Tim DeChristopher vs. the Puppets 

The environmental crusader is showcasing activism through art.

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Tim DeChristopher believes the environmental movement is ready to make a shift in philosophy: Get creative, and take direct action.

DeChristopher is an authority on making a political statement creatively. In December 2008, he fraudulently bid at a BLM auction of oil and drilling rights for land parcels in southern Utah. He also spreads his environmental ideas creatively at many of his public appearances. “There is a big connection between art and activism,” he explains.

Along with Peaceful Uprising, the environmentalist nonprofit organization that he co-founded, DeChristopher created a large papier-maché unicorn named Sustainable Seamus to show that clean coal, like the unicorn, is fiction. They used the unicorn in protests against Rep. Jim Matheson, D-Utah, and his “clean-coal” initiative. Now, Peaceful Uprising is putting on a puppet show to explore the relationship between citizen, government (a puppet) and corporations (also puppets), and how the true power for change lies within the collective people.

The puppet show will be featured at Kilby Court’s Activism Through Art program on Feb. 2.

According to DeChristopher, activism through art is effective because it provokes creative responses from the audience. Art and music, according to DeChristopher, create a stronger bond among audience members, strengthening the environmental movement.

These are all part of DeChristopher’s efforts to reframe the environmental movement. He’s persuading people to move away from being locked into the mentality of hyper-individualism, in which they feel powerless because no matter what they do—ride a bike to work, carpool, reuse grocery bags—it still isn’t enough to really make a difference.

“That’s disempowering,” he says. People must “start to realize that they are connected to something bigger, that they’re not just an isolated individual but they’re part of a citizenry, a huge powerful body.” When people realize this, DeChristopher says, “They start going after those big issues and not just sitting back.”

The Art through Activism program is designed to bring people together to increase solidarity and to further the impact of the environmental movement. In addition to Peaceful Uprising’s puppet show, Revengers of the Earth Injustice—a renegade troupe of performance-art activists—will put on a dance/comedy designed to help people embrace serious issues through unserious means. University of Utah professor and poet Heather Hirschi will read some of her poems. Local musicians Lauren Wood and La Farsa will fill in the gaps with original political music.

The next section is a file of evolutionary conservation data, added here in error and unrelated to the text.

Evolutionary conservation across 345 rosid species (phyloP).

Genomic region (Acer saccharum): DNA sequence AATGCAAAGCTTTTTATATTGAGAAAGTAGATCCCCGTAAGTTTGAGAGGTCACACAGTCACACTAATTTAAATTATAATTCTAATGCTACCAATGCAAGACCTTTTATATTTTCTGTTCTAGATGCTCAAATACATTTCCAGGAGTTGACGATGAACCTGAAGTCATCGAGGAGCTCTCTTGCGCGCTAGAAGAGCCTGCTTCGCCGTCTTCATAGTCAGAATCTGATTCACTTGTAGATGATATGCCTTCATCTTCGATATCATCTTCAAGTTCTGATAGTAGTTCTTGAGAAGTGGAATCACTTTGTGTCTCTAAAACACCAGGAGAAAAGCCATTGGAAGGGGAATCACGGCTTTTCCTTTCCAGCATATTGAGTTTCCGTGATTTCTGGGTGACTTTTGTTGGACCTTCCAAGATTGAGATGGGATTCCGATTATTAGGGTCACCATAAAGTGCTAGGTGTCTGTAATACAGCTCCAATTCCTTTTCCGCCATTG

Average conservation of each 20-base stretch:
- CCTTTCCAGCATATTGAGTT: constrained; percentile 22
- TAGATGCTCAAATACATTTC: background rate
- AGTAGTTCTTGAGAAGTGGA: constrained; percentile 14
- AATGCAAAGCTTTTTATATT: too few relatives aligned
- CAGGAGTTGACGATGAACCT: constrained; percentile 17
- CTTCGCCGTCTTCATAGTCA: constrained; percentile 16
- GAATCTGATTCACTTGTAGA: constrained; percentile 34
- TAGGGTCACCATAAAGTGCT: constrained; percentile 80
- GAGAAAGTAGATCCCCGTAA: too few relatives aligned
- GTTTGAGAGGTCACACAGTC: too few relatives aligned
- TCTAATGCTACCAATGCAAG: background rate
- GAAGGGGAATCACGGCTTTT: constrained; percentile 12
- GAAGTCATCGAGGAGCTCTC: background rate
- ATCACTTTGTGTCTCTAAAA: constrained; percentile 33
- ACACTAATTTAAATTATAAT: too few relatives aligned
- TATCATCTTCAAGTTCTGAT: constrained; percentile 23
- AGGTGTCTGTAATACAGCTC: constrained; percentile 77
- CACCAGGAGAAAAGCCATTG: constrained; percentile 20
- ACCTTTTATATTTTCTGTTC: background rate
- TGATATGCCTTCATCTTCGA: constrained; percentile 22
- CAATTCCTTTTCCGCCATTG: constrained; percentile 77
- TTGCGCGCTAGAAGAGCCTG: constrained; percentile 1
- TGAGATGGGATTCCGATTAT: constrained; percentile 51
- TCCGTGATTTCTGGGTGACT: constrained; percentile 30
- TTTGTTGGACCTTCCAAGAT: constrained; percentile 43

DeChristopher and company’s push for artistic activism is based on what has historically worked in civil activism. DeChristopher repeatedly cites Martin Luther King Jr. and the civil rights movement as one of the more successful efforts at changing policy. In the civil rights movement, more than a common belief united the movement; they were united through music. According to DeChristopher, the shared experience of singing together increased the solidarity between the people in the movement.

In order to make an impact, people must join together and act as a unified group. DeChristopher refers to the Freedom Riders, who helped push the civil rights movement forward as a sort of epitome of citizen activists joining forces and making a large impact with a simple act. “When the Freedom Riders went to jail in Mississippi,” DeChristopher explains, “they isolated people by race and gender.” The black men were put in one wing of the jail, the white men another, and so on with the black and white women.

“At night,” DeChristopher continues, “each wing would start to sing as loud as they could for a few minutes and then get quiet. It would echo throughout the whole prison. When they would get quiet, another wing would sing as loud as they could and it would echo through the prison and tell the other groups that they were okay and they were still staying strong.

“That’s part of why we’re doing this thing at Kilby Court,” DeChristopher says. “We realize the power of people beginning to sing together.”

DeChristopher believes that the act of singing together increases the bond and makes the group stronger. “We’ll be a real movement when we sing like a movement. … Somewhere along the line of social movements, singing … got replaced by the three-word chant” (i.e., “No more war,” “Take back Earth,” “Anyone but Bush”).

“It’s not the same as the singing,” DeChristopher says of such slogans. “It doesn’t have the same connection. At Kilby Court, I’m hoping that we sing some protest songs.”

According to DeChristopher, people need to come together to make a difference. Isolated consumer action and “going green” aren’t enough. Art through Activism is designed to bring people together and prepare the movement for the next move.

DeChristopher is scheduled for trial for his actions Feb. 25. Activism through Art is one of many gatherings he is planning in the days leading up to his trial.

ACTIVISM THROUGH ART
Kilby Court
741 S. Kilby Court (330 West)
Wednesday, Feb. 2, 7 p.m.
Free

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